Defence digs in for Oracle siege

With no clear direction emerging in Oracle's hostile takeover bid for PeopleSoft, customers continue to be paralyzed by market confusion.

Having endured a series of dramatic events over the past month culminating in the termination of PeopleSoft CEO Craig Conway, PeopleSoft's biggest Australian clients are quietly evaluating the prospect of life under Larry Ellison - and what impact a PeopleSoft sell-out to Oracle may have on current contracts.

Department of Defence director general of personnel systems, Peter Lush told Computerworld he was following developments between Oracle and PeopleSoft very closely, but he did not anticipate serious disruptions should Oracle succeed in acquiring PeopleSoft.

"Our position remains the same. We see no likelihood of the [PeopleSoft] application collapsing overnight," Lush said, stressing he in no way wanted to predict the outcome of Oracle's takeover attempt.

Asked if Defence feared Oracle may attempt to kill off PeopleSoft's applications in favour of their own, Lush said such a move seemed unlikely.

"It's inconceivable that Oracle would want a hostile user base that would be created by [cutting support out from under the application]. If it becomes rebadged Oracle, we'll take [any decision to continue on the application] at that time based on functionality and business considerations," Lush said.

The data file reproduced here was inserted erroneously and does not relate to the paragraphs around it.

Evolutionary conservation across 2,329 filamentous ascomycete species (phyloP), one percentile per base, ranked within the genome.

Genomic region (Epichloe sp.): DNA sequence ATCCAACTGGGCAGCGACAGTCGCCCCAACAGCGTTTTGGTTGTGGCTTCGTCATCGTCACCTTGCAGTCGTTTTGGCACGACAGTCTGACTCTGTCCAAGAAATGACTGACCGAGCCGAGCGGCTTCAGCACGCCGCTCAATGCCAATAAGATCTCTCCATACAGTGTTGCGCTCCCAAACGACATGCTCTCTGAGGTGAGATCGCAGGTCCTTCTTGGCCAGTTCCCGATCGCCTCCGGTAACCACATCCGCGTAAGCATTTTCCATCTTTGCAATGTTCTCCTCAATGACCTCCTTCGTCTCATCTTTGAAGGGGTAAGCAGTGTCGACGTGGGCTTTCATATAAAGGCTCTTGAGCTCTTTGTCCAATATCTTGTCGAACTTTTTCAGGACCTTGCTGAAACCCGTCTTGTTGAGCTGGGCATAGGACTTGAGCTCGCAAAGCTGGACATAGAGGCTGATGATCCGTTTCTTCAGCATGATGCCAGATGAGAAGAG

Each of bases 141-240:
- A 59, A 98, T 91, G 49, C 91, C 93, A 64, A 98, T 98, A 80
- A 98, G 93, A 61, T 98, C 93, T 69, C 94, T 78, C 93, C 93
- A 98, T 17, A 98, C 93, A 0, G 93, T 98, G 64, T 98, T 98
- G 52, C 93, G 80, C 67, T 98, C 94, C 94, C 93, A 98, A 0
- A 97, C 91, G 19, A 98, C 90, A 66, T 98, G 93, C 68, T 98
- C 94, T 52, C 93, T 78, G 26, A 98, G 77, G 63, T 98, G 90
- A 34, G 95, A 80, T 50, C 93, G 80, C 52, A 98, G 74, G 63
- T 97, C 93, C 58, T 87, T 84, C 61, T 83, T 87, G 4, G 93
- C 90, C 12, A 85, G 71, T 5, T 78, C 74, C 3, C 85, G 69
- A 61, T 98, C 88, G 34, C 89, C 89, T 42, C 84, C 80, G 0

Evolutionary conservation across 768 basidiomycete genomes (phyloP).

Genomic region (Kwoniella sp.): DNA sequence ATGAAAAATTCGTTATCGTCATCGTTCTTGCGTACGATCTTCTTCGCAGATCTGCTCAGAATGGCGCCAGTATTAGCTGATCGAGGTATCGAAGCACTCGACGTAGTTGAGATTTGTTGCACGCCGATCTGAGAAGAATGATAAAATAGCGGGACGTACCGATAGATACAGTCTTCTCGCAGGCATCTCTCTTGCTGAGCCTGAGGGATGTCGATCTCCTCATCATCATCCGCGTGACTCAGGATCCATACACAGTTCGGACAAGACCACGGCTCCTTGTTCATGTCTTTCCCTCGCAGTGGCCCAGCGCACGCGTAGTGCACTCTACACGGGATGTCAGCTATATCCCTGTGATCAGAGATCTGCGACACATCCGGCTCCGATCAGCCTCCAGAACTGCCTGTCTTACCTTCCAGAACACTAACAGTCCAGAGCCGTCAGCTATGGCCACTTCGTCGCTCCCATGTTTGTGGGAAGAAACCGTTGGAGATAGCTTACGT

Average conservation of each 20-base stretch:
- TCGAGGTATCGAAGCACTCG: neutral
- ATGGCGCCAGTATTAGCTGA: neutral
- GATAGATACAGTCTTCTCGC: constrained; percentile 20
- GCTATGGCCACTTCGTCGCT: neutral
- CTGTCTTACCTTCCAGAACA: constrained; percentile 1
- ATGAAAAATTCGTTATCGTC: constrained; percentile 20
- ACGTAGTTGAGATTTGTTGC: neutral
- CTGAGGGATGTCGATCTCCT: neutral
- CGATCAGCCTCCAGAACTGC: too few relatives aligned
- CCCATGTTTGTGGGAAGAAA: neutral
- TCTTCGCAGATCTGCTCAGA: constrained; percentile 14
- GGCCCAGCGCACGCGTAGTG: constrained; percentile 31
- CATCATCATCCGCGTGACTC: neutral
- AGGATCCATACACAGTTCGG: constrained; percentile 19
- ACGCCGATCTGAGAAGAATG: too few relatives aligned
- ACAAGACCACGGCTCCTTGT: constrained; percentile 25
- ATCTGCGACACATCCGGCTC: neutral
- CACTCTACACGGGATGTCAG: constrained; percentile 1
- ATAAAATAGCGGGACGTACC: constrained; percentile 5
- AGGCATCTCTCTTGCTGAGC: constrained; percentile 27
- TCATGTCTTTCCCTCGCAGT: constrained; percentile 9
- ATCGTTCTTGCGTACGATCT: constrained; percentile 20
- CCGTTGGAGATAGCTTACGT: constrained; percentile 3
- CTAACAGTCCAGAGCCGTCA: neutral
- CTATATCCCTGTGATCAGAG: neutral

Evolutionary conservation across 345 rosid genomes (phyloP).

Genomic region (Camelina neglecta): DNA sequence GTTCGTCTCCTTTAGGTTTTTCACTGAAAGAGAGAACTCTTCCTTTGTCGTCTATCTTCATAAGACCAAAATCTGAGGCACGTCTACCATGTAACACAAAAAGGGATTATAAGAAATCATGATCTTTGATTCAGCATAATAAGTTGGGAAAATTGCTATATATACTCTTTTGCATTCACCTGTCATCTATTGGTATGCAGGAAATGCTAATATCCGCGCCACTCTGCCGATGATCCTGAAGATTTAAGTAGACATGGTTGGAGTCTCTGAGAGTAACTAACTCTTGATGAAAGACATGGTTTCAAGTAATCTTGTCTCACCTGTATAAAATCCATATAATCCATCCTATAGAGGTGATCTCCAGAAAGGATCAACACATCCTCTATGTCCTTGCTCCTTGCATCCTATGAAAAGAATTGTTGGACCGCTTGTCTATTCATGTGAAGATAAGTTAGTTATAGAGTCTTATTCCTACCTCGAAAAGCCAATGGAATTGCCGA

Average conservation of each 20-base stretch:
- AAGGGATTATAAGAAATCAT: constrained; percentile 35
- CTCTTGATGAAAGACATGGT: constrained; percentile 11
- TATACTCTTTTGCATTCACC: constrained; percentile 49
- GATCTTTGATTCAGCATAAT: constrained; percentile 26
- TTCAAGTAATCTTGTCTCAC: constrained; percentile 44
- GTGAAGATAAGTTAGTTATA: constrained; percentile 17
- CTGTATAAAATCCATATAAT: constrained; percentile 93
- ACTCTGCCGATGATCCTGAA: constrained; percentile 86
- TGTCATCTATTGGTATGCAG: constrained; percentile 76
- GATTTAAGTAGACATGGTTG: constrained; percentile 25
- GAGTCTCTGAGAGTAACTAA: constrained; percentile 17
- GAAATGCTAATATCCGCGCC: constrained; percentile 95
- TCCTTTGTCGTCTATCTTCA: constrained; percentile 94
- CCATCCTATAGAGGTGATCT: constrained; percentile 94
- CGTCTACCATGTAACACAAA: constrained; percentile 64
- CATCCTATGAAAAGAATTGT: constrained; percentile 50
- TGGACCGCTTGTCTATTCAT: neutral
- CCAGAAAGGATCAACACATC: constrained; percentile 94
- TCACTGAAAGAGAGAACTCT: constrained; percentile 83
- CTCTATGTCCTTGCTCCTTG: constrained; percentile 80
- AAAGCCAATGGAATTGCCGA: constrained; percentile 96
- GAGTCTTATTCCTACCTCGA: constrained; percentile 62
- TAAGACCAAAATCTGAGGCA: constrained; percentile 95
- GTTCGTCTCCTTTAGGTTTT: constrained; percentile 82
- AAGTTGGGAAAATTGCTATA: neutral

Meta Group senior analyst Brian Prentice also confirmed that PeopleSoft users had been in touch trying to clarify which way takeover repercussions from Oracle may flow.

"The general mood among PeopleSoft customers is that they are happy being PeopleSoft customers. They are putting a lot of money into these [deployments] and they are not clear on what's happening. It's not like [users] can just jump and do something different," Prentice said.

In terms of making predictions on the outcome of Oracle's takeover moves, Prentice said little information was available on how PeopleSoft proposed to deal with a series of hostile acquisition countermeasures it had recently instituted, and whether such countermeasures would remain binding.

"It has totally clammed up on this, it is saying nothing.

"Shaking the magic 8-ball, it says: outlook hazy, try again," Prentice said.

PeopleSoft director of corporate public relations Steve Swasey warned it was important not to confuse PeopleSoft's customer assurance program (which allows for new customers to claim back up to five times the licensing cost they outlaid) with the so-called poison pill - a shareholder rights mechanism that saw more stock issued to existing shareholders in the event of a hostile takeover attempt.

"We communicate with our customers all the time. We have exceeded all expectations in licensing revenue. We are continuing to attract customers," Swasey said.

He added PeopleSoft had beaten its own revenue estimates for the quarter ending September 30 2004, going from $US129 million to US$155 million.

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